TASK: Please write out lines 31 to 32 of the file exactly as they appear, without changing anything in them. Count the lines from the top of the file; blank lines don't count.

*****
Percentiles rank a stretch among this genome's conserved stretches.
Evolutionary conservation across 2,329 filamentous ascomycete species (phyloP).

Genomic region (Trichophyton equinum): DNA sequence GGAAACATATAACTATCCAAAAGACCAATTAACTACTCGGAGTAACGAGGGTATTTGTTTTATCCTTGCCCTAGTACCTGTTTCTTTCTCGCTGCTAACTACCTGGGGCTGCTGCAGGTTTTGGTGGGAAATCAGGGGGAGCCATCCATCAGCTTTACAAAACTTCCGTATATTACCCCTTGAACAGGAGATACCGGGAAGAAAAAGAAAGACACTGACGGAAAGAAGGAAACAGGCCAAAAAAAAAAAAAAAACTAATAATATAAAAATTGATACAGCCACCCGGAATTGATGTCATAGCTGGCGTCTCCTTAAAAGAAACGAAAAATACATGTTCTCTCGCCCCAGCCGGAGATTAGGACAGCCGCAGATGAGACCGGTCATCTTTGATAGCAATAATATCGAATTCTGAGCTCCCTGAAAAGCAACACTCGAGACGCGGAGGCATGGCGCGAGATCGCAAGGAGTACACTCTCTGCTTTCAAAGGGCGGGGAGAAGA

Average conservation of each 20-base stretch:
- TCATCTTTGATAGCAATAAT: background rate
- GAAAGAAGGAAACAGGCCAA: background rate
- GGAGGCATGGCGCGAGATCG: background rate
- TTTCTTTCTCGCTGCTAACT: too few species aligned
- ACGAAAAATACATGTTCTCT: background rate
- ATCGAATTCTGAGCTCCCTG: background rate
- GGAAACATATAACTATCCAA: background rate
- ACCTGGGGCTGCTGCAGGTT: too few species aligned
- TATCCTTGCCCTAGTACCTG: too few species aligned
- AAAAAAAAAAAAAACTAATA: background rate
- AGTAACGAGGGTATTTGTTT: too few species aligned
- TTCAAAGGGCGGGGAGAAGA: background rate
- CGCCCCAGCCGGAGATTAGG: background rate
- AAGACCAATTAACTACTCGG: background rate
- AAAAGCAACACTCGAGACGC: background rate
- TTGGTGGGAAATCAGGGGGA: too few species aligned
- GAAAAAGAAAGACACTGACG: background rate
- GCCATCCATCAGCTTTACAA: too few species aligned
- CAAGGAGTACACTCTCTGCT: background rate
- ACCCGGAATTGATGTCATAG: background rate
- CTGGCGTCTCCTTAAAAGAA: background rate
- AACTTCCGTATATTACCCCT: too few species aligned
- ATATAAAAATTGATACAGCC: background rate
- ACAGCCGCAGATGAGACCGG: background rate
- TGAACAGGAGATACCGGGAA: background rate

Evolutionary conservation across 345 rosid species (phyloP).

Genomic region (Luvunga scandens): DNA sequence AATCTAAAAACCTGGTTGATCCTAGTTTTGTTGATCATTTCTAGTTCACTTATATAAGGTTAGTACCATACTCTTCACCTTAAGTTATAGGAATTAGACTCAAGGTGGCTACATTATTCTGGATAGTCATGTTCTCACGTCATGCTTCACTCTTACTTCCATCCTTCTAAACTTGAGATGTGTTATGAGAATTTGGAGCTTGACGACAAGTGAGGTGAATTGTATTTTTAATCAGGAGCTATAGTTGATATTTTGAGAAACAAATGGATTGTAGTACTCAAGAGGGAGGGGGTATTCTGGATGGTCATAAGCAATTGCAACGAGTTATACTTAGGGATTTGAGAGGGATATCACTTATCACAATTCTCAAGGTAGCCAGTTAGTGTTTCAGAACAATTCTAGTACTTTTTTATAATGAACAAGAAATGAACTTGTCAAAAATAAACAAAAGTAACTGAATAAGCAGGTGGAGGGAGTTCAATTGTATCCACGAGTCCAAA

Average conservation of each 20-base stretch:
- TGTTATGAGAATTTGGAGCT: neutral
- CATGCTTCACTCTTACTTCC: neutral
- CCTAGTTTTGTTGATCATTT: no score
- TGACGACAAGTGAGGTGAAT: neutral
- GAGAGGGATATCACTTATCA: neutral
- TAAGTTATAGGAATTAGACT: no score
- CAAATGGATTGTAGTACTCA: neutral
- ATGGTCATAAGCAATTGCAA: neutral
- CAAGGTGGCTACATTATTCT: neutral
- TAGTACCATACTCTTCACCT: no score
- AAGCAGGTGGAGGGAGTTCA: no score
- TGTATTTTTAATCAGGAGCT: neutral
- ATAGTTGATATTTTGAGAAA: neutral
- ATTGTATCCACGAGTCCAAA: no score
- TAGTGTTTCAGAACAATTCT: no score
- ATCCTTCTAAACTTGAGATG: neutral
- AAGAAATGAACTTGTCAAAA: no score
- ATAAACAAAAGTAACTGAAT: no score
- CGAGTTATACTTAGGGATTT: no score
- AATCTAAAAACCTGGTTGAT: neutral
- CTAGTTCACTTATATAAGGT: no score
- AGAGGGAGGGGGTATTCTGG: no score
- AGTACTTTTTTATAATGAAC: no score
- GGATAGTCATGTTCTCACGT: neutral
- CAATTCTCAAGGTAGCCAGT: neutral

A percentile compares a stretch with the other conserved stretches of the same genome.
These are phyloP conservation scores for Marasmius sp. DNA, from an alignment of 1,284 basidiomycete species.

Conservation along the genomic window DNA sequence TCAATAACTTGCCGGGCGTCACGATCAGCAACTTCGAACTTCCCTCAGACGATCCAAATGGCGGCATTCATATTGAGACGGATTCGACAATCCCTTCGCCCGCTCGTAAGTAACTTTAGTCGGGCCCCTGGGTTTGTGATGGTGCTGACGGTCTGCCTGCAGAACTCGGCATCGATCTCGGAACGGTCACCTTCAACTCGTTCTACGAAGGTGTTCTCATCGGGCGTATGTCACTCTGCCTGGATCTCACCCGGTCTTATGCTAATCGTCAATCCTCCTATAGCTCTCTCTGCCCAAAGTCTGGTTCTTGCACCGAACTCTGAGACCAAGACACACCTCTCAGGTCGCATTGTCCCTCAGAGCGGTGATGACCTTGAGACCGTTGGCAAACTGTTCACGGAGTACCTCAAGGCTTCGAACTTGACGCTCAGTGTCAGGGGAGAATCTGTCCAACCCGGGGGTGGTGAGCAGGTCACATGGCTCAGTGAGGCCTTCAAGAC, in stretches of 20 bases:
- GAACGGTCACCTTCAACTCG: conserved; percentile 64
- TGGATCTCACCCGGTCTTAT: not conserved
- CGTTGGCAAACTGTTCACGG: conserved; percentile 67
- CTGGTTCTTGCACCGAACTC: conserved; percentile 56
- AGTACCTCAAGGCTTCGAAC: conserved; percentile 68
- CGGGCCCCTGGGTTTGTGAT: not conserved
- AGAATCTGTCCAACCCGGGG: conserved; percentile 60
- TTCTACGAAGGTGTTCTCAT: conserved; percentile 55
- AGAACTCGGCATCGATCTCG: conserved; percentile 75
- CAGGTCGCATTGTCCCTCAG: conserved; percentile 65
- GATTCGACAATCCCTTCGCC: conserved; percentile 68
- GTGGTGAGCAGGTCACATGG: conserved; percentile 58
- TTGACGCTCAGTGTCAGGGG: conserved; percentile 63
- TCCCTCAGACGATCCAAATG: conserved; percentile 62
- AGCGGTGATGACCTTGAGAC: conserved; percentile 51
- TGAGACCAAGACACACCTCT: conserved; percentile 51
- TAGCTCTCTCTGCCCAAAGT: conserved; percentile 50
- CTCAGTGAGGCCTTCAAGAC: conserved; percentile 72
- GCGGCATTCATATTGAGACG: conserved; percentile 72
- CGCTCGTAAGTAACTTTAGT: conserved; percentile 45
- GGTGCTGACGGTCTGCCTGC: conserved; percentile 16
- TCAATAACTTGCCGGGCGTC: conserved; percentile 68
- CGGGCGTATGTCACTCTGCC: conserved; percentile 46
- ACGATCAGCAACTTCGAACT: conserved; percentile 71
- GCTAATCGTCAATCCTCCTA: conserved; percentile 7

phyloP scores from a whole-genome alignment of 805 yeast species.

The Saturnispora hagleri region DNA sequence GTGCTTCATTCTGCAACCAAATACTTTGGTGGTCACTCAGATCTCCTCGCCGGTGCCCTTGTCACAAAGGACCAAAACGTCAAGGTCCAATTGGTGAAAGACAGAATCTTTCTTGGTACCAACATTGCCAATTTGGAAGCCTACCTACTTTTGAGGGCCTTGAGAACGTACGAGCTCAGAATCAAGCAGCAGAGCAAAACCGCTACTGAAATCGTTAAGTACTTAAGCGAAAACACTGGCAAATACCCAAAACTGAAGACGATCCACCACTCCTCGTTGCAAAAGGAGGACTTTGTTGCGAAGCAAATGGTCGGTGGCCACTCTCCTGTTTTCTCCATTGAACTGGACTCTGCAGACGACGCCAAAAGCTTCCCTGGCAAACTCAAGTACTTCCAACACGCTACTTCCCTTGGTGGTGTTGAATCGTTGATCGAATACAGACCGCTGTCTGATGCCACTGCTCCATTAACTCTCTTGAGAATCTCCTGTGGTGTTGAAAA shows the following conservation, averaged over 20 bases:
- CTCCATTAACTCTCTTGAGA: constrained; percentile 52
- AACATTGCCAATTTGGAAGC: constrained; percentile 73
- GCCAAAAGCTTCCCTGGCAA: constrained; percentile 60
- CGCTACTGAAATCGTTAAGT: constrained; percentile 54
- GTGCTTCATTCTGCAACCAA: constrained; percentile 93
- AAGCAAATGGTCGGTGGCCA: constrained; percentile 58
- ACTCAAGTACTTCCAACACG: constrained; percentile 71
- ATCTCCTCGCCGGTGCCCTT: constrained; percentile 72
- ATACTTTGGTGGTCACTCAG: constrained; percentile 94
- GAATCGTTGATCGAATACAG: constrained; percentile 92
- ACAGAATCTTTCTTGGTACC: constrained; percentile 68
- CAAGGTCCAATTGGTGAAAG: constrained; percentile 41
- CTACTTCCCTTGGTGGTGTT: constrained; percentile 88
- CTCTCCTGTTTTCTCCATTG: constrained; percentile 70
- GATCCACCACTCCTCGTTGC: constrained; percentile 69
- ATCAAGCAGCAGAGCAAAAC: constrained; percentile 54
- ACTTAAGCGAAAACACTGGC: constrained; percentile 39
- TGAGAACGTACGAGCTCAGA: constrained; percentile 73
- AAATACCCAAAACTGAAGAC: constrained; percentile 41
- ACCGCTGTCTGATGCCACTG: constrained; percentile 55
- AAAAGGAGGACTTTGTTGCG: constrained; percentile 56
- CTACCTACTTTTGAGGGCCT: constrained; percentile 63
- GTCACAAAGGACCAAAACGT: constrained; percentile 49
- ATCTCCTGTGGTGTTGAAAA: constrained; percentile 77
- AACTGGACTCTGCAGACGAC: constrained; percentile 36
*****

Genomic region (Luvunga scandens): DNA sequence AATCTAAAAACCTGGTTGATCCTAGTTTTGTTGATCATTTCTAGTTCACTTATATAAGGTTAGTACCATACTCTTCACCTTAAGTTATAGGAATTAGACTCAAGGTGGCTACATTATTCTGGATAGTCATGTTCTCACGTCATGCTTCACTCTTACTTCCATCCTTCTAAACTTGAGATGTGTTATGAGAATTTGGAGCTTGACGACAAGTGAGGTGAATTGTATTTTTAATCAGGAGCTATAGTTGATATTTTGAGAAACAAATGGATTGTAGTACTCAAGAGGGAGGGGGTATTCTGGATGGTCATAAGCAATTGCAACGAGTTATACTTAGGGATTTGAGAGGGATATCACTTATCACAATTCTCAAGGTAGCCAGTTAGTGTTTCAGAACAATTCTAGTACTTTTTTATAATGAACAAGAAATGAACTTGTCAAAAATAAACAAAAGTAACTGAATAAGCAGGTGGAGGGAGTTCAATTGTATCCACGAGTCCAAA

Average conservation of each 20-base stretch: